Palm said this was her first time covering a mass shooting, and she had no way to prepare for it. “I’m just trying to write it, just to get the news out and call it. But after the fact, I’ve noticed what he did, where he was, who he was targeting. And I was like, dang, like, I wrote about that. And you were targeting people that look like me.”

Breaking news moves fast and it is helpful to have something to fall back on. But after, when the adrenaline rush subsides, is the time for reflection and analysis. That is where I believe it’s time to stray from the idea of objectivity and allow journalists to say that  “I understand this is a problem because of this experience I had which is why I know it’s true.” In this day and age, maintaining “objectivity” is hurting the public more than it is helping as more and more we struggle with misinformation.

The U.S. is an increasingly partisan quagmire and the “truth” is challenged left and right. As Stephen J. A. Ward, media ethicist, noted in an interview with the Center for Journalism Ethics at the University of Wisconsin–Madison, the traditional view of objectivity as neutral, “lends itself, in a time of deliberate disinformation, to manipulation. Because basically what is a fact is up for grabs, and if you’re not actively doubting what people are saying you are going to be manipulated.”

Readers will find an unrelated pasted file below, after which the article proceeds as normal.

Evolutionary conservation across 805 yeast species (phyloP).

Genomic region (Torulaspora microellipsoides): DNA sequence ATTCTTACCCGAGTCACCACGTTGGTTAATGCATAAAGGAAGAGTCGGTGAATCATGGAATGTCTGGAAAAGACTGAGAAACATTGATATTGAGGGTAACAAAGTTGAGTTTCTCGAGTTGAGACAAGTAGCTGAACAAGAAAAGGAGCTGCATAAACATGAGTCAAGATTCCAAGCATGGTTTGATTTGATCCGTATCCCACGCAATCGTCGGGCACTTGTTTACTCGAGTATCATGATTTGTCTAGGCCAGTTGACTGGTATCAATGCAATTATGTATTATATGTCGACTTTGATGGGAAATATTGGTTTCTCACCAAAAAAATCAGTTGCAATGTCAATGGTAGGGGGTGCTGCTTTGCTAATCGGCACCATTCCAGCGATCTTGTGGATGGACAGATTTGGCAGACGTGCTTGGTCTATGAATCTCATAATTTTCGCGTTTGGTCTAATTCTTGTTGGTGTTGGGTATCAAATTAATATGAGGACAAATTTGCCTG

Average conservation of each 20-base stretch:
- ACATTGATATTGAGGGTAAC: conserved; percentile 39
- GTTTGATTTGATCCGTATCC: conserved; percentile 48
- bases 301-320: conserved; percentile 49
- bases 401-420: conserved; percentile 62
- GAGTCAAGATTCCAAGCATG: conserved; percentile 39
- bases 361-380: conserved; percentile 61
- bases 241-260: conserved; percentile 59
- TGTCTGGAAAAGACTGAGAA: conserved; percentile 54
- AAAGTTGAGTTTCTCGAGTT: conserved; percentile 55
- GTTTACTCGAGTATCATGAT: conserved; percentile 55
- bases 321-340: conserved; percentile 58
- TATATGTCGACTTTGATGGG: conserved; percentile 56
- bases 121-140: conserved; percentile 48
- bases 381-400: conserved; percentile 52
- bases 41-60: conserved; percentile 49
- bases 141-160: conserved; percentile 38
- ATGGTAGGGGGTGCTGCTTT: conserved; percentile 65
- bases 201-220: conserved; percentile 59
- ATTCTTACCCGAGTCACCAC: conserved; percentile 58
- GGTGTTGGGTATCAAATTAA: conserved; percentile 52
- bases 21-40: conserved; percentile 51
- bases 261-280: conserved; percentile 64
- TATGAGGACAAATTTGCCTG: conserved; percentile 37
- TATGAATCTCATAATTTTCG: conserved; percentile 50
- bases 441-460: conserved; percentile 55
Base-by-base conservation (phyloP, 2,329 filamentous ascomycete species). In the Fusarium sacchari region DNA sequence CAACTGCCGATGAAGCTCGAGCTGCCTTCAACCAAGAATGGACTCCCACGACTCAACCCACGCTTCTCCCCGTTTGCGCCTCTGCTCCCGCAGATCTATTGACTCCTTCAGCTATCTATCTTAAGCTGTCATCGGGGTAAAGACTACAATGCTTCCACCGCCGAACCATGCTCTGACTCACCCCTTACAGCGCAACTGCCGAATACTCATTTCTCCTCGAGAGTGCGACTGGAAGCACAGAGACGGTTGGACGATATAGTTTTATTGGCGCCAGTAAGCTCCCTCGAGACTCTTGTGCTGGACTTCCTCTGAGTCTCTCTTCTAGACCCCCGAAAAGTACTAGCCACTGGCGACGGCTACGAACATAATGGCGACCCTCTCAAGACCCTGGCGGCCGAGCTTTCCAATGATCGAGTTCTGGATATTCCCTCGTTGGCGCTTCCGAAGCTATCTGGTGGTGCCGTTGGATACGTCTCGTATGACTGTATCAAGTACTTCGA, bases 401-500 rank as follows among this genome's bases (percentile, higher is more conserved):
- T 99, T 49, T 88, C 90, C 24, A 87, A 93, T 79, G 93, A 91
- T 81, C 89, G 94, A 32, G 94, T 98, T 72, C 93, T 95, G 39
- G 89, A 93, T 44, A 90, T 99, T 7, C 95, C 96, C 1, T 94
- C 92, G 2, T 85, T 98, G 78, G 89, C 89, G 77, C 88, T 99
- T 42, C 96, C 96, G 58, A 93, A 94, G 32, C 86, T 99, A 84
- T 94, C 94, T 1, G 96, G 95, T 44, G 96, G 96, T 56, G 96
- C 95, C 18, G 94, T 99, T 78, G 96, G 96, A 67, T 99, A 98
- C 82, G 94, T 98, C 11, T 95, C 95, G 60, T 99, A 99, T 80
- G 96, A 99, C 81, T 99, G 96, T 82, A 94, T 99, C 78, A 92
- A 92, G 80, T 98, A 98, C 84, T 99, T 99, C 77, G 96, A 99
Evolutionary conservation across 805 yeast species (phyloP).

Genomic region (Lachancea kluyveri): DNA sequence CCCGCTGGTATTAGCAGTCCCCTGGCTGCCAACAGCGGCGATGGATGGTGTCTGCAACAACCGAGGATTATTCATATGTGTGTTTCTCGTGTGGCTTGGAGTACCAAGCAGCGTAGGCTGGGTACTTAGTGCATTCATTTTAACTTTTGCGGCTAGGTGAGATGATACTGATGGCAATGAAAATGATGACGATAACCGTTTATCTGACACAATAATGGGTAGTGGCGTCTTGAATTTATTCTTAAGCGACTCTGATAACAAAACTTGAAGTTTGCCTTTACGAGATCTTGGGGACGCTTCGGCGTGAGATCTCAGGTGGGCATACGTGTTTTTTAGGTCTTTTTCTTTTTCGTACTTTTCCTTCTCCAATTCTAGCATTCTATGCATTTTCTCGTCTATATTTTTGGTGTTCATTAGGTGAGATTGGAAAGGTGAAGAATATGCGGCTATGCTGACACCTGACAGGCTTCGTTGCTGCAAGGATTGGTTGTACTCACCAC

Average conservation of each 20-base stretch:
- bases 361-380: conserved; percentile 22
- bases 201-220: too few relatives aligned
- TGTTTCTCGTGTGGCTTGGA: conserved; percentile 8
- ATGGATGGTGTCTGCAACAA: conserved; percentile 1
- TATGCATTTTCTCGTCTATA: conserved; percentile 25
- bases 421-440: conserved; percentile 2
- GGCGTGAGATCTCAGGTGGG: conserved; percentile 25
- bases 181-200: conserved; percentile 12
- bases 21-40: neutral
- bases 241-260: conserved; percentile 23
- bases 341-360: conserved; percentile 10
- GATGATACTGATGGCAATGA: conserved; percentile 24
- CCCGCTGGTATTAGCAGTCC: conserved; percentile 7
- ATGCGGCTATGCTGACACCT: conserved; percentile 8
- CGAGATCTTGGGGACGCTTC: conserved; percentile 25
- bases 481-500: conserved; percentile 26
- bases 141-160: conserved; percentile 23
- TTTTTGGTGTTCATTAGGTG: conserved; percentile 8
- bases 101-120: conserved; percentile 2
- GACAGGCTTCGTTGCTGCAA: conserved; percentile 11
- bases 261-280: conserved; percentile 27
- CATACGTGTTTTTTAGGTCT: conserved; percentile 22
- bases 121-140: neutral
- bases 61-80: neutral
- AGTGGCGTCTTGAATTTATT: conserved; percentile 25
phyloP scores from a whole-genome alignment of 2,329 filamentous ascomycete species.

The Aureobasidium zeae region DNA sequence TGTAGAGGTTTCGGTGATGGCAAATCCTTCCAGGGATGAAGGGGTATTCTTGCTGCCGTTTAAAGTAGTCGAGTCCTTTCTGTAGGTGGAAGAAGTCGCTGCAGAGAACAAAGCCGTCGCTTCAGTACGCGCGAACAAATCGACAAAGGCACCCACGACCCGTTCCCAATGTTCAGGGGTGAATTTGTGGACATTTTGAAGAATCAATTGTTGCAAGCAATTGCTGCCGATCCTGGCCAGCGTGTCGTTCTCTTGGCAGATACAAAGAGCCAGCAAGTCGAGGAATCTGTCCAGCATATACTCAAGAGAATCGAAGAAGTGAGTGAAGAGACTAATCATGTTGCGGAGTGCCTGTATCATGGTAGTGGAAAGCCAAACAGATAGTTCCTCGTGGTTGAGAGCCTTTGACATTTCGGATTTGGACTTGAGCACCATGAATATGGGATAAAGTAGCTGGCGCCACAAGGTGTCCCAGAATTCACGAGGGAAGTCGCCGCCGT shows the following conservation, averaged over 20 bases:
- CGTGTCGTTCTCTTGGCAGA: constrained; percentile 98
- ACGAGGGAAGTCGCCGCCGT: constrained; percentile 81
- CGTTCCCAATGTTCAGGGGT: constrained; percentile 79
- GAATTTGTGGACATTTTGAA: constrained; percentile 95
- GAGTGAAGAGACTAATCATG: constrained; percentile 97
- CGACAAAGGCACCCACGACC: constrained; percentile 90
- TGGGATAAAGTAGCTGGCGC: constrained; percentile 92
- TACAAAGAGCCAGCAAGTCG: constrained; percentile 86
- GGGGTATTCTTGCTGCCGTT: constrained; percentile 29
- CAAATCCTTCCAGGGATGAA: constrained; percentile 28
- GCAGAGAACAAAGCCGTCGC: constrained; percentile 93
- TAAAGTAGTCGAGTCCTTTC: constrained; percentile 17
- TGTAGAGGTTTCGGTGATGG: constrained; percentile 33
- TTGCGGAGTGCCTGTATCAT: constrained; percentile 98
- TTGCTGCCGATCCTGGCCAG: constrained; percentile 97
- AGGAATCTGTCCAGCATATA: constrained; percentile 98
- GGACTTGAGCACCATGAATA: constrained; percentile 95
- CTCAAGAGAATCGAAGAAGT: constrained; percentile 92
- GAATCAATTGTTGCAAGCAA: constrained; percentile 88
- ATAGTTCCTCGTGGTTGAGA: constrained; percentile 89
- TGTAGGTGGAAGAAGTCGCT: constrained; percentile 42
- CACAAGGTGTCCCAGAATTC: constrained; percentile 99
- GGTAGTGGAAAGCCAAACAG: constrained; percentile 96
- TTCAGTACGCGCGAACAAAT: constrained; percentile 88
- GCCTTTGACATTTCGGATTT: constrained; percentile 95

Bad news also sells better. At a time when the news media landscape is rapidly changing and newspapers are closing, economic decisions heavily influence the headlines and chasing clicks has consequences — from major errors that will never disappear when everything is online, to the increasing acknowledgment of the toll the constant reporting of traumatic events has on them. As news changes, so does journalism. But it feels very much like the news and journalism haven’t quite figured out how to exist in the digital age. 

“The public is holding on to an almost old-fashioned definition of what being objective is. People confuse objectivity. They think the opposite of objectivity is bias. And it’s much more complicated than that,” McElroy said. “The public still thinks that the ideal journalist is quote, unquote, objective. But we know that term is loaded. And we haven’t given them a better term, I think, partly because we can’t think of a better term.”